Big Government Creates Political Polarization

We’ve heard it said that politics is more polarized today than in the past. If that’s true (and I’m not sure it is), big government is likely to blame. I recently noted that politics creates conflict. Bigger government creates more conflict.

Smaller government tends to focus on activities that meet with widespread agreement. Most people would agree that it is a good thing for government to protect the rights of its citizens. They want police to protect them from potential harm from others, they want a military to protect them from foreign threats, and they want courts to settle disputes peacefully. Politics is less polarized because most people agree government should do what it is doing.

When government expands its mission beyond generally agreed-upon activities, politics becomes more polarized. Should government be providing people with health care? If so, how? Should government be subsidizing business, or agriculture?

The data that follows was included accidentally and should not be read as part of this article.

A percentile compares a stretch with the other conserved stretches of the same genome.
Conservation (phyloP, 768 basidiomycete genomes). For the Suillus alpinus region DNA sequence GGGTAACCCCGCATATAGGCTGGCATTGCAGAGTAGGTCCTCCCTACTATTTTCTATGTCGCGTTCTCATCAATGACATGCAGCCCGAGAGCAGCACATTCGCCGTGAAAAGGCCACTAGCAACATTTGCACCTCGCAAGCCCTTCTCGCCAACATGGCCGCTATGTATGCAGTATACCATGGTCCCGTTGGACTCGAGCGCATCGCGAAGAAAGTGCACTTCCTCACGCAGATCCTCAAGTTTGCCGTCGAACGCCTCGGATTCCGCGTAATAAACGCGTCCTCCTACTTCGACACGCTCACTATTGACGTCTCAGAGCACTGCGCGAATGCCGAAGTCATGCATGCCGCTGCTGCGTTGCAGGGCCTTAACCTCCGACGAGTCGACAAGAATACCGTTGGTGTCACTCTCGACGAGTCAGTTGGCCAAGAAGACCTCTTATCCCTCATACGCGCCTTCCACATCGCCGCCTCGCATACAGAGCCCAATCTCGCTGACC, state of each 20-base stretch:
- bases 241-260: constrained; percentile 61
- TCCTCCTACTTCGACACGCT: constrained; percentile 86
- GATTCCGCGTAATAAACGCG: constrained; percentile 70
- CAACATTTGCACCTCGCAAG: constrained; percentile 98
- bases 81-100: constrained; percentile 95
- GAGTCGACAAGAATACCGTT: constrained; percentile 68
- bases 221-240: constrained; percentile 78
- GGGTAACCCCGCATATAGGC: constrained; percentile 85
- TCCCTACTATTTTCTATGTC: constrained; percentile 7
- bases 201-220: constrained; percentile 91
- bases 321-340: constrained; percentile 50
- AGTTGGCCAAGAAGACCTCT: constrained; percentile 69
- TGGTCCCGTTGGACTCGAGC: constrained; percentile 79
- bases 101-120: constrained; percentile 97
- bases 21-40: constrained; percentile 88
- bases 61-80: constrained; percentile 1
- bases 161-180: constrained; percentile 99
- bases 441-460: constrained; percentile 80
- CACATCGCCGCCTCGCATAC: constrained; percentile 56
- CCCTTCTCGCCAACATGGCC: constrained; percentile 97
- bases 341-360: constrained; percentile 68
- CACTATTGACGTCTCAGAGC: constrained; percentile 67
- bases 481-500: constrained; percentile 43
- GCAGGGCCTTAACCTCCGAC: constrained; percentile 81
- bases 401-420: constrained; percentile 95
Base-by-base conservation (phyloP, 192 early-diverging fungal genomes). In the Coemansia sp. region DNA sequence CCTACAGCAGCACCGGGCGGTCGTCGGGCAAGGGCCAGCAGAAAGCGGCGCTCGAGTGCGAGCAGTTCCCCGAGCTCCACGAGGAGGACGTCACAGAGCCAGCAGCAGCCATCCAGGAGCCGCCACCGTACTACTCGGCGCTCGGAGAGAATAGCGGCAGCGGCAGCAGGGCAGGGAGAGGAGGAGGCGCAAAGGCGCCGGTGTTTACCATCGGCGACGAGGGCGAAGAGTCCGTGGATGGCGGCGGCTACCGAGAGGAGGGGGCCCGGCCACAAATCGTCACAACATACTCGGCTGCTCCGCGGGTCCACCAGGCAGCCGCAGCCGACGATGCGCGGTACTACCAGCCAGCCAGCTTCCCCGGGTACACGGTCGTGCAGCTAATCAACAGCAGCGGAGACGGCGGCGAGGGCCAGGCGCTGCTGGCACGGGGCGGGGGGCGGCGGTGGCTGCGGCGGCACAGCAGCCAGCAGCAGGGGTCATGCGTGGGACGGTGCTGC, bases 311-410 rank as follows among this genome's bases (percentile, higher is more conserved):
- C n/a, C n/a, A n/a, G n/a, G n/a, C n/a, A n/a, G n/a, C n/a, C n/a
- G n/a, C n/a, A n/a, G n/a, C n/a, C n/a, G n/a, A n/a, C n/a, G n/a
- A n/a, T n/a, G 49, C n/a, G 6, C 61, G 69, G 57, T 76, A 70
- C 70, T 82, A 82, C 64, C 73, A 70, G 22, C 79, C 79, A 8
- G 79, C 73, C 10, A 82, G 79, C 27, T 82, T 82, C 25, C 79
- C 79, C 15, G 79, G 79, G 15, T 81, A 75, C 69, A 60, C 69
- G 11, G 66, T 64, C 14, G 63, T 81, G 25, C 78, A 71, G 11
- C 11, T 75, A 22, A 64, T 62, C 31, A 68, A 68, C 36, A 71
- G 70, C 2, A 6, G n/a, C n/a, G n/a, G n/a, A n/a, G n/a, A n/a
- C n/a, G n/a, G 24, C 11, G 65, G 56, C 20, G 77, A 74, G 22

Even in the core functions of government, expanded missions lead to more polarization. When police expand their mission beyond protecting people’s rights to fighting a war on drugs–which is really a war on drug sellers and drug users–police shift from being the protector of citizens to their enemy. There was widespread agreement for the military buildup during the Cold War to counter the hostile Soviet Union, but less agreement on nation-building foreign affairs in countries that pose no threat to us. People like government infrastructure like water and sewer systems, but are not in as much agreement about government buying land for conservation or telling private property owners they cannot use their land because it might be home to some endangered species.

Big government creates political polarization because government expands beyond activities that meet with general agreement into activities that set the interests of some citizens against the interests of others.

Randall G. Holcombe is a Senior Fellow at the Independent Institute, the DeVoe Moore Professor of Economics at Florida State University, and author of the Independent Institute book Liberty in Peril: Democracy and Power in American History.
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